‘Fear the Night’ Delivers B-Movie Thrills (But Whiffs on More)

Neil LaBute strains to replicate gender war themes of his best films

Et tu, Neil LaBute?

The provocateur behind “In the Company of Men” and “The Shape of Things” has come a long way, and that’s not a compliment.

The writer/director shoved us out of our ‘90s comfort zones, forcing audiences to see the very worst of human nature. And we liked it.

LaBute crashed into a Hollywood ditch via his 2006 “Wicker Man” remake, and his films haven’t been the same since, either commercially or critically speaking.

The 2022 drama “House of Darkness” revived some of his gender-war battles with middling results. Now, he’s in full B-movie mode with “Fear the Night,” saving the film’s epilogue to say something profound about this cultural moment.

Swing … and a miss.

Fear The Night | Original Trailer

Maggie Q (who also produces) stars as Tess, an Iraq war veteran struggling with addiction and personal relationships. She joins her sister’s bachelorette party, held at the family’s sprawling vacation home, where she quickly spars with the bridesmaids.

Tess has no filters, and the bridesmaids care a great deal about keeping up appearances. That early friction is both welcome and unusual in a genre release.

Score one for LaBute!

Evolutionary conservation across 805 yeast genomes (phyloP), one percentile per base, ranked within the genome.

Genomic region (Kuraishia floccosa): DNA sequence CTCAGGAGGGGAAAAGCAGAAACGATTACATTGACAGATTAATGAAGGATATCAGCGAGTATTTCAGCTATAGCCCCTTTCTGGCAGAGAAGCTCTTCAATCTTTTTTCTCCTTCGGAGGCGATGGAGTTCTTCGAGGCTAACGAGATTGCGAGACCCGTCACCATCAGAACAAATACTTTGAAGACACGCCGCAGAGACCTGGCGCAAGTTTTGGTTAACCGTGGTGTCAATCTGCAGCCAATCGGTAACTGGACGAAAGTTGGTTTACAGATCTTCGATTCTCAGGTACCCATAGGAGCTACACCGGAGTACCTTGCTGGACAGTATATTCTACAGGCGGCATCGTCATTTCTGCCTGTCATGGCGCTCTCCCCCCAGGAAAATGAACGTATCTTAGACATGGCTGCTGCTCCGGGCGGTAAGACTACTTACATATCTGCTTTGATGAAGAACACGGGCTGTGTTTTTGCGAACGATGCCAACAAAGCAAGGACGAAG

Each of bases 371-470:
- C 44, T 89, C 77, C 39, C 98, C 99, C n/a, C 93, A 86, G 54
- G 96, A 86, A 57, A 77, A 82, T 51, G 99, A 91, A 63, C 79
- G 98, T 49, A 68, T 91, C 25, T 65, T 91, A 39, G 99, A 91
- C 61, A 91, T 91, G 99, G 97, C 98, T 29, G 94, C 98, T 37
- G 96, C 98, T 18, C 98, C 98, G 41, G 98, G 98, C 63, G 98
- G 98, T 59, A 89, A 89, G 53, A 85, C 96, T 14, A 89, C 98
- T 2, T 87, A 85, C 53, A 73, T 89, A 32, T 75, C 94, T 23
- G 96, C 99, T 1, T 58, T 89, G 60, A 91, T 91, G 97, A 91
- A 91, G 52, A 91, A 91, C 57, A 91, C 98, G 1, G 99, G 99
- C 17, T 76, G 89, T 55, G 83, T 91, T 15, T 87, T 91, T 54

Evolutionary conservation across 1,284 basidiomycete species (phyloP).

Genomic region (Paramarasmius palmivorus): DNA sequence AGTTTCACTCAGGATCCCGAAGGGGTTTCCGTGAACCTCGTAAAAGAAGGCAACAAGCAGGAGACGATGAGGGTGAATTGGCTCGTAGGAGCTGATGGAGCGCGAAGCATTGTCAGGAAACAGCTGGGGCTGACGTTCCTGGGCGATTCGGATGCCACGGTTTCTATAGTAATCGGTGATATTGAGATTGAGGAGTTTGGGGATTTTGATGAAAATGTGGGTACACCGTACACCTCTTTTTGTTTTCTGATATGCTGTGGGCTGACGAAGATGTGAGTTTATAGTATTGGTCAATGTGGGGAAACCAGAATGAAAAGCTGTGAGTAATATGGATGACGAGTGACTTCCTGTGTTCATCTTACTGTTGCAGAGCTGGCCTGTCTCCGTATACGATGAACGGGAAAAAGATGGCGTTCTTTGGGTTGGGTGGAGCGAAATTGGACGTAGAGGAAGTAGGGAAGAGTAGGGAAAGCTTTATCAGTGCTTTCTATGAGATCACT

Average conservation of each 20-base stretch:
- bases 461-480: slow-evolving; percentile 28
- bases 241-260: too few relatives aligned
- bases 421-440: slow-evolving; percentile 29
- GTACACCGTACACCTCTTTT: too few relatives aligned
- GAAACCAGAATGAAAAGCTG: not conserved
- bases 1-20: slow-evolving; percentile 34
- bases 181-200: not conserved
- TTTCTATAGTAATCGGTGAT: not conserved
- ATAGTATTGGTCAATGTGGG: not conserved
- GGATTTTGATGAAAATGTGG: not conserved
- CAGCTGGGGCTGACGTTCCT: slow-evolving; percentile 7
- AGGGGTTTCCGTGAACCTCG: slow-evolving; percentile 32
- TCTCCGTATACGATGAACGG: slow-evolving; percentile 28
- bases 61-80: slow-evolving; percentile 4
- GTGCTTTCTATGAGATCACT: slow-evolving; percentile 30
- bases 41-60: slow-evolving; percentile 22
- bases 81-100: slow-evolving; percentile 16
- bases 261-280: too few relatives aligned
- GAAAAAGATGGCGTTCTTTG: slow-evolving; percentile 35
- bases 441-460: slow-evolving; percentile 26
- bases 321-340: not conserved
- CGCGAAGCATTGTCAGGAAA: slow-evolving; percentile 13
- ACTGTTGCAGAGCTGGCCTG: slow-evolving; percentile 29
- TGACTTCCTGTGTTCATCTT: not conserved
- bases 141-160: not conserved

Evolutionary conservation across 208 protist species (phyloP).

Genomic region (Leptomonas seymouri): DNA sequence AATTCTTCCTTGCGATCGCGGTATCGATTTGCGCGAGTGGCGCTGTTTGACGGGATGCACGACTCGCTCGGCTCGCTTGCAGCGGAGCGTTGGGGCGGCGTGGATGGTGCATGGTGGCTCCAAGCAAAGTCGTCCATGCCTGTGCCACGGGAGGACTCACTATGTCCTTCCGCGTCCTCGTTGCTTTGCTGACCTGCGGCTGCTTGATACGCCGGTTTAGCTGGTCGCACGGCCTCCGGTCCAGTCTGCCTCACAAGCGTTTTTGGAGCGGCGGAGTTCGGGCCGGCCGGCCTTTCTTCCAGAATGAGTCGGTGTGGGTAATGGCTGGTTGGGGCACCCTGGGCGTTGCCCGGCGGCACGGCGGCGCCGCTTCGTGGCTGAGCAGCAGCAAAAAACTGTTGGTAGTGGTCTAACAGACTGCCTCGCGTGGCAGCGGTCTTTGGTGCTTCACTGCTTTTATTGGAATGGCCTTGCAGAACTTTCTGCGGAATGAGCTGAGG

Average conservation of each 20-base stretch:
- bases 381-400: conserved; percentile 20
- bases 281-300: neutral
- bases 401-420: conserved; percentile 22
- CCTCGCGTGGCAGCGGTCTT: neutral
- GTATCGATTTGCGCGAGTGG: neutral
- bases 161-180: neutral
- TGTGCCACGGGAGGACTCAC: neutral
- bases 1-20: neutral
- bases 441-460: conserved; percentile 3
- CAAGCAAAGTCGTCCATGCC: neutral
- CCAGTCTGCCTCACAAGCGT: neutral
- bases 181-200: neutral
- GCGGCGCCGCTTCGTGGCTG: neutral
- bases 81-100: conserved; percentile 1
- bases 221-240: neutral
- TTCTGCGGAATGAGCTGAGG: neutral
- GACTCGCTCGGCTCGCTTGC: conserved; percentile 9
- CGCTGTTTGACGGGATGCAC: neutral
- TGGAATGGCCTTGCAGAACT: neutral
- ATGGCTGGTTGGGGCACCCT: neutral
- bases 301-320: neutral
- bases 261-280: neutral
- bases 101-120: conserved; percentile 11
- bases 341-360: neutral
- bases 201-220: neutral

The hedonistic night comes to a halt when arrows start flying through the vacation home’s windows. They’re under attack by white men with an unknown agenda, and the diverse friend group has no weapons or training to defend themselves.

Everyone, that is, except for Tess.

Maggie Q diet

“Fear the Night” goes into home invasion mode in a hurry with agreeable results. The women are forced to swallow their fears and save themselves. Tess tries to prepare them for what’s next, but they’re not ready for military-style training, to be kind.

Few actresses handle action beats better than Q.

The pacing is brisk, the death count rises and LaBute stages it with a mind on efficiency. We even get minor character beats that raise the stakes a tad, like when one of the women asks for a hair band before embarking on a dangerous mission.

That’s smart storytelling.

Yet just when you think “Fear the Night” will rise to something more than a grindhouse lark it pulls its punches. Some of the battles expire with little effort or ingenuity. The perfunctory screenplay sets itself up for a killer line and then delivers something flat and ordinary.

One character dies in the dumbest way possible, and that’s saying something by genre standards.

It’s all wrapped in a tidy, 90-minute bow, but the epilogue suggests a deeper meaning behind the action. Except LaBute can’t pull it off, spinning his wheels while we wait for something meaty to mull over once the chaos recedes.

LaBute may not be able to sell his brand of misanthropic storytelling on in today’s Hollywood. Too triggering! Too masculine!

That’s a shame, because it gave the industry a welcome jolt 20+ years ago. We could use something prickly in our woke age even more.

Instead, the auteur is pandering with professional, but generic thrillers like “Fear the Night.”

HiT or Miss: “Fear the Night” has something to say about women in culture, but it’s far better at delivering grindhouse-style thrills.


  1. As much as I like Neil LaBute and Maggie Q, this sounds like a ripoff of the horror movie You’re Next, only not as compelling. Pass.

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